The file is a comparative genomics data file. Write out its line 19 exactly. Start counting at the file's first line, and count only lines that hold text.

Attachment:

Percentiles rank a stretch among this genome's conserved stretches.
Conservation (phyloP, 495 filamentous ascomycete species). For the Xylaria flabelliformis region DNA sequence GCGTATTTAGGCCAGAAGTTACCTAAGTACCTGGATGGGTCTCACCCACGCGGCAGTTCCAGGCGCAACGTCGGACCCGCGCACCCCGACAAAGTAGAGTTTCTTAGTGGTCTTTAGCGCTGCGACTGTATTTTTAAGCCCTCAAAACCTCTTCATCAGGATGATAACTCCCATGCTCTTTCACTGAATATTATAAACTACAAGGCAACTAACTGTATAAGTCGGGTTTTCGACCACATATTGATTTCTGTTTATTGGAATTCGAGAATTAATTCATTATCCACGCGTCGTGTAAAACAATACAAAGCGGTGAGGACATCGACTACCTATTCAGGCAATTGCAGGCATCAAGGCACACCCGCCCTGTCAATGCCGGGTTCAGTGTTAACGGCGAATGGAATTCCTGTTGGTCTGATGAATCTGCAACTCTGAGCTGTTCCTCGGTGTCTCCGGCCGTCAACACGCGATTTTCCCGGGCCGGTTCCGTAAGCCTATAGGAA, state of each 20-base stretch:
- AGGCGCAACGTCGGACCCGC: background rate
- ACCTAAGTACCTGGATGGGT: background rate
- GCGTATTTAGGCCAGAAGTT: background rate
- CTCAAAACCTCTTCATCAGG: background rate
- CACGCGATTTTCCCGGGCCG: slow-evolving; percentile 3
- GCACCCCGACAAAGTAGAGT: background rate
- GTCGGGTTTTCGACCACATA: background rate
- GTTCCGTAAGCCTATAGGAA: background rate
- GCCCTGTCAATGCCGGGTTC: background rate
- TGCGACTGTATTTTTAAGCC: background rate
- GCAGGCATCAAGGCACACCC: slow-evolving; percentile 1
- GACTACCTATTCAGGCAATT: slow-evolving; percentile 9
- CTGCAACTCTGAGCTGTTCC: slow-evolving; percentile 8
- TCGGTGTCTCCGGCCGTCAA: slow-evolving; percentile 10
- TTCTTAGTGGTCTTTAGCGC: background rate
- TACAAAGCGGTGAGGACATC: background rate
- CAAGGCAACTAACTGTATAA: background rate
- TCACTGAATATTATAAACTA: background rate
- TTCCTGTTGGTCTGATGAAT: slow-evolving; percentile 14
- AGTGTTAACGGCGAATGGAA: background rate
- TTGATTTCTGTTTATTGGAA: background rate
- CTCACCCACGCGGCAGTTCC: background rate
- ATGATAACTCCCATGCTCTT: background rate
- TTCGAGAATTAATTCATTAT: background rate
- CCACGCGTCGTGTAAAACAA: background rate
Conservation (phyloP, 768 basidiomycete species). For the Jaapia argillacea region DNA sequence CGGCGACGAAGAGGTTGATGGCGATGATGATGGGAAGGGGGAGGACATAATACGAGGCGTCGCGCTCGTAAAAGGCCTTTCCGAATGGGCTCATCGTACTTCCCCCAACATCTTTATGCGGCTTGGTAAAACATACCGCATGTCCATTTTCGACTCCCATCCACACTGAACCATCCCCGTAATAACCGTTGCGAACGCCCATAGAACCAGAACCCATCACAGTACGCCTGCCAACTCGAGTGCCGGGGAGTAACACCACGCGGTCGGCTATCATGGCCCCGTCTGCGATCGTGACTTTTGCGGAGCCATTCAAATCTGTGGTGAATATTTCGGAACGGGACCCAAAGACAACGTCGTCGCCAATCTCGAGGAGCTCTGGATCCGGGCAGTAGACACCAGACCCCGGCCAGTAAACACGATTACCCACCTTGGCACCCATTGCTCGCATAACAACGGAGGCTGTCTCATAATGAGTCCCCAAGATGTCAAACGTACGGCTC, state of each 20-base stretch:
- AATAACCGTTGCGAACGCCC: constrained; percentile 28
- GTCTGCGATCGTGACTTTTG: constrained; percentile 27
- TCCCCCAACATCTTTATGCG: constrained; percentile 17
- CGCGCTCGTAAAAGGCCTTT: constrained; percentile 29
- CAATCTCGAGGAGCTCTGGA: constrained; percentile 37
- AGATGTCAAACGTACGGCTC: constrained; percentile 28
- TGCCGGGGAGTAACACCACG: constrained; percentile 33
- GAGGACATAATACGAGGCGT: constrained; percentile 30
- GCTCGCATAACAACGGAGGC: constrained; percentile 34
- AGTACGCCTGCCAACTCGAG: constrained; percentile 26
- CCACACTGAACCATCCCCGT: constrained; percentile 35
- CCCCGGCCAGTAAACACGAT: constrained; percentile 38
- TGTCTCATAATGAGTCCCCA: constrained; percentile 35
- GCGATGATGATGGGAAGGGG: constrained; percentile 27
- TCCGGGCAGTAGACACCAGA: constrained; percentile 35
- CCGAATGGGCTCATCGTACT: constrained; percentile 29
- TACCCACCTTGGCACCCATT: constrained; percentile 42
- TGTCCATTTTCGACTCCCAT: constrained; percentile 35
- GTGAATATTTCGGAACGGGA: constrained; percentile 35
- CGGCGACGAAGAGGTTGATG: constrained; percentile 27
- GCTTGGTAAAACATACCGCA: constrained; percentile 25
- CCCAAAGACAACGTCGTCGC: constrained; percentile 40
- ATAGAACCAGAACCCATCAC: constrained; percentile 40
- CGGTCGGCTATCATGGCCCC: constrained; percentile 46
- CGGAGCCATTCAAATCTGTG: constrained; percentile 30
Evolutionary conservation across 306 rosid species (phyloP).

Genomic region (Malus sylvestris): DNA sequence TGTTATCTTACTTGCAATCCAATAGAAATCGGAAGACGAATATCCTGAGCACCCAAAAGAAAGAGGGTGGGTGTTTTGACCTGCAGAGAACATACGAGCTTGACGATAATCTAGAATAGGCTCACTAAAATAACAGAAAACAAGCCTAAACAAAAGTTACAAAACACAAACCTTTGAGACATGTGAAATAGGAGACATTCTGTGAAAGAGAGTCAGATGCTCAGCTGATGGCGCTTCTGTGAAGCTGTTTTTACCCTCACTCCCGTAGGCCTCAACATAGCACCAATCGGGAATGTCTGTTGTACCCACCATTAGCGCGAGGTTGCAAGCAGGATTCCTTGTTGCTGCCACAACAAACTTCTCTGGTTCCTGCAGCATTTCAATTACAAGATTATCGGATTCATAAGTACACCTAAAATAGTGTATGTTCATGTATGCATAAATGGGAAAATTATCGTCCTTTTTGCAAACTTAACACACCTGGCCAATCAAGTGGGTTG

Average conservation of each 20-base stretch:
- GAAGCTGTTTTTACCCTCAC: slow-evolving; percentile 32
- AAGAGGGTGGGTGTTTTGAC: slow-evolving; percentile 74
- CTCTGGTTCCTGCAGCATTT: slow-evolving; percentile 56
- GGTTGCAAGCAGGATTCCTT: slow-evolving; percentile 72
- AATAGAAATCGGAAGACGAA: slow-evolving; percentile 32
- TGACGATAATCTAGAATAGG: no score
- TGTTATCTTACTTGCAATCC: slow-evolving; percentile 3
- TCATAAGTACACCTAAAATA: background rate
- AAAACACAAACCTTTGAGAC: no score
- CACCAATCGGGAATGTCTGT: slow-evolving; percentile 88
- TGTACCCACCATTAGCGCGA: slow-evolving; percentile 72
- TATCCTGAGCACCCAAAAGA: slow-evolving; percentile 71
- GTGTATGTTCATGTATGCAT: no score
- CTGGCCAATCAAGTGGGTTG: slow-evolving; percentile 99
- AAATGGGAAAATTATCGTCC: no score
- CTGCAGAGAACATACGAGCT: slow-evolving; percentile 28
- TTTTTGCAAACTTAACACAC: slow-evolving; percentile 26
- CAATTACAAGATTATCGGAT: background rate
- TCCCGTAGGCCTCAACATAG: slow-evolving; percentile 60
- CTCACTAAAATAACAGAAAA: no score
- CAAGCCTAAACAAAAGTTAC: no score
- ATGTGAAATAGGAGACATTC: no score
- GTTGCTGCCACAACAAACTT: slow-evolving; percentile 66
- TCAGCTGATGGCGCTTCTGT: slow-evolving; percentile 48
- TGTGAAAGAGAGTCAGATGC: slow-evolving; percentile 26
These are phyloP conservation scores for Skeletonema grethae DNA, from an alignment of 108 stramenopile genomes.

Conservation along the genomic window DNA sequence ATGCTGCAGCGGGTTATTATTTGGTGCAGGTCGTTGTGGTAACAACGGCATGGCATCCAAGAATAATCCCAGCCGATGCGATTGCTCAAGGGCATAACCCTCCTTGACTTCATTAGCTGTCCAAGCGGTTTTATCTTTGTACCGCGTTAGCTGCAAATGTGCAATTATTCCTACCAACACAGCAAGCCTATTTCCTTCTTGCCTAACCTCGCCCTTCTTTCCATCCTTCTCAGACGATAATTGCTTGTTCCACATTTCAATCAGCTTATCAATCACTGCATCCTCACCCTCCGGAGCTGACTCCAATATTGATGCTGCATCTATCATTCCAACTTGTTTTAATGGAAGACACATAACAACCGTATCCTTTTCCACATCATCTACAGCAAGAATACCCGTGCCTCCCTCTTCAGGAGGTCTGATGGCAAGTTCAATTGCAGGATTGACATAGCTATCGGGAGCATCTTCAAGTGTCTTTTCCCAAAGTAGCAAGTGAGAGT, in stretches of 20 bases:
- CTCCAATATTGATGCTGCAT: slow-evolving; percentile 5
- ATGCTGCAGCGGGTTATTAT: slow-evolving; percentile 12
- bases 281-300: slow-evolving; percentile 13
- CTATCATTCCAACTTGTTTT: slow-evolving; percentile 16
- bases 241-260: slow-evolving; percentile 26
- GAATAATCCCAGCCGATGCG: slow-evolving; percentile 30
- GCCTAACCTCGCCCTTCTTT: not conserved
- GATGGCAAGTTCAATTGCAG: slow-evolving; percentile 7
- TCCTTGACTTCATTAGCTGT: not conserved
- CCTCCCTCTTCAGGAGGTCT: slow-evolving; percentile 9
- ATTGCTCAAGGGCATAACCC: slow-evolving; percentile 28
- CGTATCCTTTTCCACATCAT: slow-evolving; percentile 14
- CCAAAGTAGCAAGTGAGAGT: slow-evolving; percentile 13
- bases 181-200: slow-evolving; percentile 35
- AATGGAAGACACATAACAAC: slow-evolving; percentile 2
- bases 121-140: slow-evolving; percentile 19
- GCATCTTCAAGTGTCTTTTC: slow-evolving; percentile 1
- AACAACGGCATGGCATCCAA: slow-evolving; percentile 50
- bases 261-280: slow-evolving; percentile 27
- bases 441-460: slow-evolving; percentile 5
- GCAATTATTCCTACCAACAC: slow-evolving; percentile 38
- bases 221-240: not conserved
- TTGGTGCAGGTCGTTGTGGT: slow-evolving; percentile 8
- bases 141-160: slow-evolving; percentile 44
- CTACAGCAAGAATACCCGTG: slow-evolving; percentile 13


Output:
- CAAGGCAACTAACTGTATAA: background rate